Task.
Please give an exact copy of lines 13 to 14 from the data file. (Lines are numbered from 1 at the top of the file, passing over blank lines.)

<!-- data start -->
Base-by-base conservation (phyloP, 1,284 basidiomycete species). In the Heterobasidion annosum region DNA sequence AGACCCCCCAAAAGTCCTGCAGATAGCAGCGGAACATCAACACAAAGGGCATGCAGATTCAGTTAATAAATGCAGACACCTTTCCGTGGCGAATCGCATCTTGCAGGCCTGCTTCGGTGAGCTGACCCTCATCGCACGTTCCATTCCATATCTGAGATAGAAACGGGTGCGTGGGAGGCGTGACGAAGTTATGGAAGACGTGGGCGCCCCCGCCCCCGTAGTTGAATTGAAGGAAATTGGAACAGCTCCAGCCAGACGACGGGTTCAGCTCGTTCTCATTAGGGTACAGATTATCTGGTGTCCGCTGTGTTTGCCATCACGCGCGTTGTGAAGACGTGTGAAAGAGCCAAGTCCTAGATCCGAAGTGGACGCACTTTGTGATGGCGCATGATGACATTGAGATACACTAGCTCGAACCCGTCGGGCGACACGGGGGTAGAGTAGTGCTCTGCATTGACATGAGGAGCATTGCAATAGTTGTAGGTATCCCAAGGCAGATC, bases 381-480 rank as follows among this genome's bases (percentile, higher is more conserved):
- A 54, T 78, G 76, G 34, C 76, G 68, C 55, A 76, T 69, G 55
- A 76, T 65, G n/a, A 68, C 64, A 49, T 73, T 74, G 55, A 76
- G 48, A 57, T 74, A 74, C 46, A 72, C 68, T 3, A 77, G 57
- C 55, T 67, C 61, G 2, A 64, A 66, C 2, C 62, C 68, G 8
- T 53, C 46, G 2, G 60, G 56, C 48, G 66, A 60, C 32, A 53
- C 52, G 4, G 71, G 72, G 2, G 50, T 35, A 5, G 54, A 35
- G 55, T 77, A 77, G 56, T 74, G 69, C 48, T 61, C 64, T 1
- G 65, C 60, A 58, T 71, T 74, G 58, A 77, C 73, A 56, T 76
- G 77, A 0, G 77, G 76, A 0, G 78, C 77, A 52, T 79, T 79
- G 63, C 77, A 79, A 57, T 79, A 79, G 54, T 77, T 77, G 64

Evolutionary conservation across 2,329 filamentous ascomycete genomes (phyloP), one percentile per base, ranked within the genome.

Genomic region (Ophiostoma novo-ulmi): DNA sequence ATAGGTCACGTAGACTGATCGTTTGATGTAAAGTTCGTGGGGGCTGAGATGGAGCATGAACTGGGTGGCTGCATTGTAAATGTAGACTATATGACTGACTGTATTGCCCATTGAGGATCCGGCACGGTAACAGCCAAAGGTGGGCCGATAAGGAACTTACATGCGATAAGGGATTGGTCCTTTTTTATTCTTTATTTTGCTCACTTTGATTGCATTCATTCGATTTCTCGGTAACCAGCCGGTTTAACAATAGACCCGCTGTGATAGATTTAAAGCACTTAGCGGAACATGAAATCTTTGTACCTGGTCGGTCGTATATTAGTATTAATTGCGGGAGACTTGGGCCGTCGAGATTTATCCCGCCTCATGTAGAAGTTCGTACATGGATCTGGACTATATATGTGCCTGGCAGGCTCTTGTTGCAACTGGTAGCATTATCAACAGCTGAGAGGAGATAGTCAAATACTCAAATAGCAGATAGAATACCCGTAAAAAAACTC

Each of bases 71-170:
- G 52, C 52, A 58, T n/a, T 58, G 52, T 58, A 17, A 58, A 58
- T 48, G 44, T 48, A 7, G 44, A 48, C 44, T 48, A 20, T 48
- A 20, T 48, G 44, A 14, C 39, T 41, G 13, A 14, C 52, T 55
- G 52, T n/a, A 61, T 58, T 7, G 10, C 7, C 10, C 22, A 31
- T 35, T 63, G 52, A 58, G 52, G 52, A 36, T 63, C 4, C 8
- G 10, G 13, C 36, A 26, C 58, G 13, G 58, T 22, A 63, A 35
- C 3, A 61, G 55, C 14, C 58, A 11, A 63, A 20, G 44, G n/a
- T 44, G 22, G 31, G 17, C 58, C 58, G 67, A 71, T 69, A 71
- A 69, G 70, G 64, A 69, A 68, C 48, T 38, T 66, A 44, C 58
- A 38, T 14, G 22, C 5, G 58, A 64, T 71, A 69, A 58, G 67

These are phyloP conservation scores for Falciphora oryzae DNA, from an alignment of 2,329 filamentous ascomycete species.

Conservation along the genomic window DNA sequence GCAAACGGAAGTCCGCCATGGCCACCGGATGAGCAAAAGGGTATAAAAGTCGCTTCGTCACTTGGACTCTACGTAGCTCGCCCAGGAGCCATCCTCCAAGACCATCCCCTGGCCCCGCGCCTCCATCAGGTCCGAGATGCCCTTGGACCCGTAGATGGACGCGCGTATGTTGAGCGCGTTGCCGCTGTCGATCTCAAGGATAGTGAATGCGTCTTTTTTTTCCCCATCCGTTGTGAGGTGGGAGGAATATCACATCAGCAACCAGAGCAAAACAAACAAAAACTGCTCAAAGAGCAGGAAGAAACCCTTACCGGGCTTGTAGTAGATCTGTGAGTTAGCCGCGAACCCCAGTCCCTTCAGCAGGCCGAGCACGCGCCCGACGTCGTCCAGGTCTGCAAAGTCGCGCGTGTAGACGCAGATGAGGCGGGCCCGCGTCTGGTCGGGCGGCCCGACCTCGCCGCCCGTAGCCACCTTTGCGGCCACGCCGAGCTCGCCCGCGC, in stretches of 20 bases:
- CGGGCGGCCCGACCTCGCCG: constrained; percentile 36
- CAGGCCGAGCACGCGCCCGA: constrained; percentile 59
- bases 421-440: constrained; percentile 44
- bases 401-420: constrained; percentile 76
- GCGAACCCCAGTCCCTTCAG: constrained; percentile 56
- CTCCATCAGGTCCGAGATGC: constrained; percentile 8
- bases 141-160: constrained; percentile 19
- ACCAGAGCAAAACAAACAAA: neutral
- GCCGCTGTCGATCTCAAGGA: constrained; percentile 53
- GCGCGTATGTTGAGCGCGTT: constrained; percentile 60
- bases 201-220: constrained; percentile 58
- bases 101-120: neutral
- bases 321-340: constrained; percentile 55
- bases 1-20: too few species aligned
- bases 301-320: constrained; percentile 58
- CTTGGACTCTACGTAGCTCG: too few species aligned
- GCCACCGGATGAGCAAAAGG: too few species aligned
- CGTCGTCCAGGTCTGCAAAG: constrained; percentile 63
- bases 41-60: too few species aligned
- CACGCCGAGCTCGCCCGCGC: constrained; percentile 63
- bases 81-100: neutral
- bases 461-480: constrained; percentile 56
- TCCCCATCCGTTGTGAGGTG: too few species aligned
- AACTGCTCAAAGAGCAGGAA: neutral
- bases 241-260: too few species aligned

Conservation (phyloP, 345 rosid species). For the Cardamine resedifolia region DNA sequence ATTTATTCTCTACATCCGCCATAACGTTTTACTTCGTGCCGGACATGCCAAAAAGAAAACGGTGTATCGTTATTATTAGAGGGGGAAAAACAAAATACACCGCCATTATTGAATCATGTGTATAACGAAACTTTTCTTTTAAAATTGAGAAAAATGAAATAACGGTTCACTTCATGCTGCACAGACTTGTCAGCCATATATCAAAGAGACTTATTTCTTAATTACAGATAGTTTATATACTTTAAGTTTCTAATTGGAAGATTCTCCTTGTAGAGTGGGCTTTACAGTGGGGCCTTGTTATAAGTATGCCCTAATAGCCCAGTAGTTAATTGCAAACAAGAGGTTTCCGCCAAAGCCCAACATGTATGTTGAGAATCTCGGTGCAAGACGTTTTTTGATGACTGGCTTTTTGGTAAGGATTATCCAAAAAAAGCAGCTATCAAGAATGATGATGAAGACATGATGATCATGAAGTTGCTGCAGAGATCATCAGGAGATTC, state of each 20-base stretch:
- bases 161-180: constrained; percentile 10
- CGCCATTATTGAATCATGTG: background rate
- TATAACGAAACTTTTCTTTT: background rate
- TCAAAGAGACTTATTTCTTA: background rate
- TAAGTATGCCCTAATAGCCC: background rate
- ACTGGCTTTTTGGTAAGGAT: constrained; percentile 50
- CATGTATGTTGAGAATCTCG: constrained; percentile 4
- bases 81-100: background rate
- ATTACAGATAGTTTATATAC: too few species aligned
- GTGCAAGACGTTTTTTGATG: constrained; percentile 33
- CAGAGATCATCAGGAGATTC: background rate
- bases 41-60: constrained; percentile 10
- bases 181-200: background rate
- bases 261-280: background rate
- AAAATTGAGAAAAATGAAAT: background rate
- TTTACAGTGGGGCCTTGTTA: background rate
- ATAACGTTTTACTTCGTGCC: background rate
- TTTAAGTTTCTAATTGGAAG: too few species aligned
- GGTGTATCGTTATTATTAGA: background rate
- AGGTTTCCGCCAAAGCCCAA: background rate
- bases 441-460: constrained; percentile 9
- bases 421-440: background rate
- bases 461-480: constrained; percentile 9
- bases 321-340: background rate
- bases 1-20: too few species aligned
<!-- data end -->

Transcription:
Genomic region (Ophiostoma novo-ulmi): DNA sequence ATAGGTCACGTAGACTGATCGTTTGATGTAAAGTTCGTGGGGGCTGAGATGGAGCATGAACTGGGTGGCTGCATTGTAAATGTAGACTATATGACTGACTGTATTGCCCATTGAGGATCCGGCACGGTAACAGCCAAAGGTGGGCCGATAAGGAACTTACATGCGATAAGGGATTGGTCCTTTTTTATTCTTTATTTTGCTCACTTTGATTGCATTCATTCGATTTCTCGGTAACCAGCCGGTTTAACAATAGACCCGCTGTGATAGATTTAAAGCACTTAGCGGAACATGAAATCTTTGTACCTGGTCGGTCGTATATTAGTATTAATTGCGGGAGACTTGGGCCGTCGAGATTTATCCCGCCTCATGTAGAAGTTCGTACATGGATCTGGACTATATATGTGCCTGGCAGGCTCTTGTTGCAACTGGTAGCATTATCAACAGCTGAGAGGAGATAGTCAAATACTCAAATAGCAGATAGAATACCCGTAAAAAAACTC

Each of bases 71-170: